descant

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descant

Music
1. a decorative counterpoint added above a basic melody
2. of or pertaining to the highest member in common use of a family of musical instruments
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165: 'Sorores que viginti quatuor annos transcenderunt, si nesciunt psalterium, de novo non discant.
From the end of the 14th century (but outside the territory of Bohemia, although one of the manuscripts is today kept in a Prague library) we also know instrumental paraphrases of popular vocal pieces (preserved for example in the codices Faenza 117, "Reina" or the Prague National Library XI E 9), in which the originally sung discant part is richly adorned, while the "accompanying" tenor (and sometimes contratenor) remains in almost unaltered form.
The case for Proba 2 is not put in jeopardy by the scornful comments of Jerome in a letter to Paulinus of Nola,(19) in which he laments that centos were penned by all sorts of inadequates: hanc (scripturarum ars) garrula anus, hanc delirus senex, hanc soleocista verbosus, hanc universi praesumunt, lacerant, docent, antequam discant.
base of the nut, you forget plainsong, discant, melody on which discant is raised" (my emphasis; notebook for Gardens of Old Men, box 1).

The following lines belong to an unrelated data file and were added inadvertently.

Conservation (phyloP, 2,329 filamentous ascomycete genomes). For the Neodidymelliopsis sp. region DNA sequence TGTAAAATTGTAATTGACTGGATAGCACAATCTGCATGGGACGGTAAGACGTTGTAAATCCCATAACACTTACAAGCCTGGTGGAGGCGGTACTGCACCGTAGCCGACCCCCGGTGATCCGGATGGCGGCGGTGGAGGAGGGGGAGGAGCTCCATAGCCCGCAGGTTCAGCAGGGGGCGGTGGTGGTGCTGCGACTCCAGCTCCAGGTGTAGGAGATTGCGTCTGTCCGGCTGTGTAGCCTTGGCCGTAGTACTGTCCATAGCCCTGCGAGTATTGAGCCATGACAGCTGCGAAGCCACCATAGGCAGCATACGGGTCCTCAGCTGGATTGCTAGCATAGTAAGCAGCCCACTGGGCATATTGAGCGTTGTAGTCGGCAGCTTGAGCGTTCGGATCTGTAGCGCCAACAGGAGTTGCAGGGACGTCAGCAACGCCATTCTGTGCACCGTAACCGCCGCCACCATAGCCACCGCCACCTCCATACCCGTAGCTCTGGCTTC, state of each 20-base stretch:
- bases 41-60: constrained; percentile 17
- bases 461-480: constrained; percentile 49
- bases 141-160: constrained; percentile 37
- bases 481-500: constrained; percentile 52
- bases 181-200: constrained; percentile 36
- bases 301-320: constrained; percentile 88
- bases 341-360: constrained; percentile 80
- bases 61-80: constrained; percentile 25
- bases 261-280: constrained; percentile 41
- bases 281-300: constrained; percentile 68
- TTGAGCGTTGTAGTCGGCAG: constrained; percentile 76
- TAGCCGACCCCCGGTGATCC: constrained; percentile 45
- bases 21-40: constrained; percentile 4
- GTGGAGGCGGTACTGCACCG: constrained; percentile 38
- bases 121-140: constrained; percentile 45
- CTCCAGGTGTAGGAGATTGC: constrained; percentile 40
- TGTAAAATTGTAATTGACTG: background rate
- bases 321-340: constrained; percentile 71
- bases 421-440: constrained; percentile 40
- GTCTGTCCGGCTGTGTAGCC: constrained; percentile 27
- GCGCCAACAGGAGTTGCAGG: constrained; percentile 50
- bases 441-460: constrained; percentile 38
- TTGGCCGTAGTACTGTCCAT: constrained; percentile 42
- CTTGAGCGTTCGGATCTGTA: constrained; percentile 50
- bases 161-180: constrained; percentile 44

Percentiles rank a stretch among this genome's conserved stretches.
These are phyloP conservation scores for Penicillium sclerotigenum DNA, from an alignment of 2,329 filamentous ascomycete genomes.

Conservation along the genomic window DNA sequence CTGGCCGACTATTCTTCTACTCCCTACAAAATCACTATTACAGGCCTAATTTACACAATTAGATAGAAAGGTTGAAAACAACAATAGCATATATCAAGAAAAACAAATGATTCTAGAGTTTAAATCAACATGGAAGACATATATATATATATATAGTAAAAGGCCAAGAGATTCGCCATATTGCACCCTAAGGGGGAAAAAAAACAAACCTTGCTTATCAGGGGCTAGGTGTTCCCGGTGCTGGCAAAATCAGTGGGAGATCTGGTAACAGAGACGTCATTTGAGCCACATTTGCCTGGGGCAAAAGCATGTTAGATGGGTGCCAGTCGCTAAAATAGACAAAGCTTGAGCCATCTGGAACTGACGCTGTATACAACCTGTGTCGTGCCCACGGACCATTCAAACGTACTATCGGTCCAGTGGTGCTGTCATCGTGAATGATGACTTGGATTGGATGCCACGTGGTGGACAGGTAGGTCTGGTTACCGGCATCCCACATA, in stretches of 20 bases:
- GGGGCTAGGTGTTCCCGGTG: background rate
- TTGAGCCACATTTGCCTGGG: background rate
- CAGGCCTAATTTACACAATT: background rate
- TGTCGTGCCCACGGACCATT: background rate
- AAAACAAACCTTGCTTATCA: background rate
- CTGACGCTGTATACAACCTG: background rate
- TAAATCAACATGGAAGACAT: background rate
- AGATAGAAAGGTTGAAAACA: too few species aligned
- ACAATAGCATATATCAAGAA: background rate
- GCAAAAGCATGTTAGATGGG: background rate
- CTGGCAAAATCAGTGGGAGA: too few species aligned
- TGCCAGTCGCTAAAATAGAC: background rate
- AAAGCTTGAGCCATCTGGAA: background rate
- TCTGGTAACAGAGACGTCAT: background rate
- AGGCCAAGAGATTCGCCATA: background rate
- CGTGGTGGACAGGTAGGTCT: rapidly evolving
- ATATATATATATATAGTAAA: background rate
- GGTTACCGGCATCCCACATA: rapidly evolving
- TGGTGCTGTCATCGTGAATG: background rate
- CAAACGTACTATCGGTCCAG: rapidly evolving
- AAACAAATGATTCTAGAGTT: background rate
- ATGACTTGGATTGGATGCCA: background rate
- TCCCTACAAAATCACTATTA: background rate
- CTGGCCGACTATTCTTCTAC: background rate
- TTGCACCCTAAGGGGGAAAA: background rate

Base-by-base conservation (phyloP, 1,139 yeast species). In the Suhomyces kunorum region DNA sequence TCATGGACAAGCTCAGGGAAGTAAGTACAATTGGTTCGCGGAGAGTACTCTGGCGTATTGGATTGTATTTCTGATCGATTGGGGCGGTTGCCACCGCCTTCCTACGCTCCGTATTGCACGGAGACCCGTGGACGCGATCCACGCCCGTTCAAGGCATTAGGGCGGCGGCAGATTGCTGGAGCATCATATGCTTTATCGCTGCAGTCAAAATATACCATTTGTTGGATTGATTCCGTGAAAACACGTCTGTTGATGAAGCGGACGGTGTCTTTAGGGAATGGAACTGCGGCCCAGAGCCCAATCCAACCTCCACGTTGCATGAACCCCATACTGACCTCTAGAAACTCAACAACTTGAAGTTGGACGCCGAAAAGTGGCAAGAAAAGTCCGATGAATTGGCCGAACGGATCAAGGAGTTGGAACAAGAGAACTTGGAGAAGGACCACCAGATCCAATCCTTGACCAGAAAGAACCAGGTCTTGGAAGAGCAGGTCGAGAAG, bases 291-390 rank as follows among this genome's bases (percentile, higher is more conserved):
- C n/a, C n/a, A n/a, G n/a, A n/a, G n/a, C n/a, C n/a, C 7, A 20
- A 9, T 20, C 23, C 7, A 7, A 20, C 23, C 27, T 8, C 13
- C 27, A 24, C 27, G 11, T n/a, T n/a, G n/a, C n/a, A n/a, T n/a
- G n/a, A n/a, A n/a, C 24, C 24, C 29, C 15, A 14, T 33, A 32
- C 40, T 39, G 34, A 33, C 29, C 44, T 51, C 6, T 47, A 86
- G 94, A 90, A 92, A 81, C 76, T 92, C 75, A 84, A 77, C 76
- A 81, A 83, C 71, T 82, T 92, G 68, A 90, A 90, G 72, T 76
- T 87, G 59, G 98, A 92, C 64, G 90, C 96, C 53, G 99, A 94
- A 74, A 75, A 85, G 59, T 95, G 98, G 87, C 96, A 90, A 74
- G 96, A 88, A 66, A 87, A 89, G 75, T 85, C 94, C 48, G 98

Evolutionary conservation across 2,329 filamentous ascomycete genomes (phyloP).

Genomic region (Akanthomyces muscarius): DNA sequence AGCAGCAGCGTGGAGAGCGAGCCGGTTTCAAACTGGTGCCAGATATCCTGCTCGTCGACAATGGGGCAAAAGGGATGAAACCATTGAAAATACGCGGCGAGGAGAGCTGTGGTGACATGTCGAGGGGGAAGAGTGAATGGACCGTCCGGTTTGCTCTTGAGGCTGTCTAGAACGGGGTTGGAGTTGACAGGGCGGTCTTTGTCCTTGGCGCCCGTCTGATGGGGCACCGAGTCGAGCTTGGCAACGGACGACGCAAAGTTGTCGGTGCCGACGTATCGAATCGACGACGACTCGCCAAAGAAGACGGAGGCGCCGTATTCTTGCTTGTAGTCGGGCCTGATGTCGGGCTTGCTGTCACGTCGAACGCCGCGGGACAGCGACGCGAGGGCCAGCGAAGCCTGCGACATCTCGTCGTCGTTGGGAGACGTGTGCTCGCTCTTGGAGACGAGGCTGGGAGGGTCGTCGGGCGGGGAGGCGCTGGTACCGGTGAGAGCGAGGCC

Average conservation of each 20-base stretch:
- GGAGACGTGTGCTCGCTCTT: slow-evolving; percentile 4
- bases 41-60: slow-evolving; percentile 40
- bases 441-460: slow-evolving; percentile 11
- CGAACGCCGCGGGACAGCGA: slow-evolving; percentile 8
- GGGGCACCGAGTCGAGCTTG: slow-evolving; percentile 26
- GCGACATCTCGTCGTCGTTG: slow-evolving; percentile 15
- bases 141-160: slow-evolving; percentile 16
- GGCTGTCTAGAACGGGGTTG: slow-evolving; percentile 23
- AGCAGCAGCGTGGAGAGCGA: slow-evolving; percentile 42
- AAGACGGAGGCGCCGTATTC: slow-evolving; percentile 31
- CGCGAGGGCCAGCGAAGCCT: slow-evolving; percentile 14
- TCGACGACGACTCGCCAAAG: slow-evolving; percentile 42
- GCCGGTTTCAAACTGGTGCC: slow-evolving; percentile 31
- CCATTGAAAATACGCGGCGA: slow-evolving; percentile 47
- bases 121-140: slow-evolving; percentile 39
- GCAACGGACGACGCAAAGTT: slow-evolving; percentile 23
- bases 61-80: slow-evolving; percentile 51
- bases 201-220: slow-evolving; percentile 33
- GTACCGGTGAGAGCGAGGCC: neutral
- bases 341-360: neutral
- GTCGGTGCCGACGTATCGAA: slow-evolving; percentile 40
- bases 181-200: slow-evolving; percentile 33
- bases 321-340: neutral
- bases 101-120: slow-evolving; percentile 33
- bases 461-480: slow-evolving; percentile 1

The reader will need to decide the extent to which the harmonic style of the melismatic sections may vary from the style in the discant passages.
b) The Tenor is so called, becaus it was commonly in Motets the ditti-part or Plain-song: which continued in the same kind of notes (usually briefs) much after one plain fashion: uppon which the other parses did discant in sundry sortes of Figures, and after many different ways: or (if you will) becaus neither ascending to any high or strained note, nor descending very low, it continueth in one ordinari tenor of the voice and therefore may be sung by an indifferent voice.
15) In 1491/2, these two singers were joined by Johannes den Mangelere, paid because he had helped to sing discant for a long time without receiving his due, and Chaerle, the nephew of the zangmeester, Nicasius of Ghent, who had also sung without pay.
Deum vis haec Deum / Deum abditum hoc arbitrium est, / Ut, qui natantis dispuunt regnum trabis, / Parere discant Viperae.
These constructs relate to the once living musical practice to the extent that they mirror simple discant clausulas, early motets, and even brief segments of some larger organa.
Next, by comparing the formats of 16th- and 17th-century recorders with ranges, cleffing, and part designations in surviving compositions and treatises, Van Heyghem concludes that Italian solo literature at the turn of the 17th century was performed on a discant recorder in g and in very few cases on sopranos either in d' or in c'.
the Discant cadence comprises the final proceeding to the seventh degree, and returning to the final; and the Bass cadence consists of the final proceeding to the fifth and back again).
Thus, since in the Florence manuscript no two-part clausulae are found separated from the main group, the entire contents of this volume are the 46: clausulae of the fifth fascicle; corresponding discant passages recorded within the full organa dupla series have not been extracted, but will appear in subsequent volumes.